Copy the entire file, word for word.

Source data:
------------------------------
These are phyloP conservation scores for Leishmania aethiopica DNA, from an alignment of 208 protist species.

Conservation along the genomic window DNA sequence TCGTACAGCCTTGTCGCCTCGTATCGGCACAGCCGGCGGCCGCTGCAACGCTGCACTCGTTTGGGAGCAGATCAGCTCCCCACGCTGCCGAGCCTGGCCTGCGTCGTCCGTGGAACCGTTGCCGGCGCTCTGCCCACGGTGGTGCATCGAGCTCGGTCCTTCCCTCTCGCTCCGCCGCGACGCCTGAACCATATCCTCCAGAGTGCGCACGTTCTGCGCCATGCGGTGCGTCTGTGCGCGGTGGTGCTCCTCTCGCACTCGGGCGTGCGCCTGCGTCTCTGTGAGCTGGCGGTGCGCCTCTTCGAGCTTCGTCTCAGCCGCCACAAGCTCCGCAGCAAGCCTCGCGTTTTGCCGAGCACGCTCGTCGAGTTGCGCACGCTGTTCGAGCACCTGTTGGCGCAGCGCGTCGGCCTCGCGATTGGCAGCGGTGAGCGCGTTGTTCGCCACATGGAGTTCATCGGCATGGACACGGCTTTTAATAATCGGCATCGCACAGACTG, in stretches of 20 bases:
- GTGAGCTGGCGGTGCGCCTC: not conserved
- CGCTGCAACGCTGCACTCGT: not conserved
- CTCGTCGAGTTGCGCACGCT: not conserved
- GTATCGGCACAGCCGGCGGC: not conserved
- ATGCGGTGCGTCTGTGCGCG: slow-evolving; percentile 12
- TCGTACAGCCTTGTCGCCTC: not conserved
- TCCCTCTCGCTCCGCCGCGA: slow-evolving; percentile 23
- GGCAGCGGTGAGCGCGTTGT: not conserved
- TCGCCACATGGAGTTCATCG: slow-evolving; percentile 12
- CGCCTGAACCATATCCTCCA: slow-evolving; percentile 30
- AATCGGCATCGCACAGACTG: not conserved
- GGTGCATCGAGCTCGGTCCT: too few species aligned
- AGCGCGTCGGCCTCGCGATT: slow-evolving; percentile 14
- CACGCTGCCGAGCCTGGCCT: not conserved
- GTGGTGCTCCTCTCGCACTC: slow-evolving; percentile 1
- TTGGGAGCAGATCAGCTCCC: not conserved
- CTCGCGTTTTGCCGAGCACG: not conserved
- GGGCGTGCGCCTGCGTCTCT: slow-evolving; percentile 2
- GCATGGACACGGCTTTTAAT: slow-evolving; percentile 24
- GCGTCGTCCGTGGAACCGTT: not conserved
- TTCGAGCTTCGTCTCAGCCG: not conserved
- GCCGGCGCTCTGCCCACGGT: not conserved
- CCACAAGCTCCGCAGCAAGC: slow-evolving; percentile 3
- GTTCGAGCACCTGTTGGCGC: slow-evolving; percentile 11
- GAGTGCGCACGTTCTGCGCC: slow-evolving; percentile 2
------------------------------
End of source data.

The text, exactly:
These are phyloP conservation scores for Leishmania aethiopica DNA, from an alignment of 208 protist species.

Conservation along the genomic window DNA sequence TCGTACAGCCTTGTCGCCTCGTATCGGCACAGCCGGCGGCCGCTGCAACGCTGCACTCGTTTGGGAGCAGATCAGCTCCCCACGCTGCCGAGCCTGGCCTGCGTCGTCCGTGGAACCGTTGCCGGCGCTCTGCCCACGGTGGTGCATCGAGCTCGGTCCTTCCCTCTCGCTCCGCCGCGACGCCTGAACCATATCCTCCAGAGTGCGCACGTTCTGCGCCATGCGGTGCGTCTGTGCGCGGTGGTGCTCCTCTCGCACTCGGGCGTGCGCCTGCGTCTCTGTGAGCTGGCGGTGCGCCTCTTCGAGCTTCGTCTCAGCCGCCACAAGCTCCGCAGCAAGCCTCGCGTTTTGCCGAGCACGCTCGTCGAGTTGCGCACGCTGTTCGAGCACCTGTTGGCGCAGCGCGTCGGCCTCGCGATTGGCAGCGGTGAGCGCGTTGTTCGCCACATGGAGTTCATCGGCATGGACACGGCTTTTAATAATCGGCATCGCACAGACTG, in stretches of 20 bases:
- GTGAGCTGGCGGTGCGCCTC: not conserved
- CGCTGCAACGCTGCACTCGT: not conserved
- CTCGTCGAGTTGCGCACGCT: not conserved
- GTATCGGCACAGCCGGCGGC: not conserved
- ATGCGGTGCGTCTGTGCGCG: slow-evolving; percentile 12
- TCGTACAGCCTTGTCGCCTC: not conserved
- TCCCTCTCGCTCCGCCGCGA: slow-evolving; percentile 23
- GGCAGCGGTGAGCGCGTTGT: not conserved
- TCGCCACATGGAGTTCATCG: slow-evolving; percentile 12
- CGCCTGAACCATATCCTCCA: slow-evolving; percentile 30
- AATCGGCATCGCACAGACTG: not conserved
- GGTGCATCGAGCTCGGTCCT: too few species aligned
- AGCGCGTCGGCCTCGCGATT: slow-evolving; percentile 14
- CACGCTGCCGAGCCTGGCCT: not conserved
- GTGGTGCTCCTCTCGCACTC: slow-evolving; percentile 1
- TTGGGAGCAGATCAGCTCCC: not conserved
- CTCGCGTTTTGCCGAGCACG: not conserved
- GGGCGTGCGCCTGCGTCTCT: slow-evolving; percentile 2
- GCATGGACACGGCTTTTAAT: slow-evolving; percentile 24
- GCGTCGTCCGTGGAACCGTT: not conserved
- TTCGAGCTTCGTCTCAGCCG: not conserved
- GCCGGCGCTCTGCCCACGGT: not conserved
- CCACAAGCTCCGCAGCAAGC: slow-evolving; percentile 3
- GTTCGAGCACCTGTTGGCGC: slow-evolving; percentile 11
- GAGTGCGCACGTTCTGCGCC: slow-evolving; percentile 2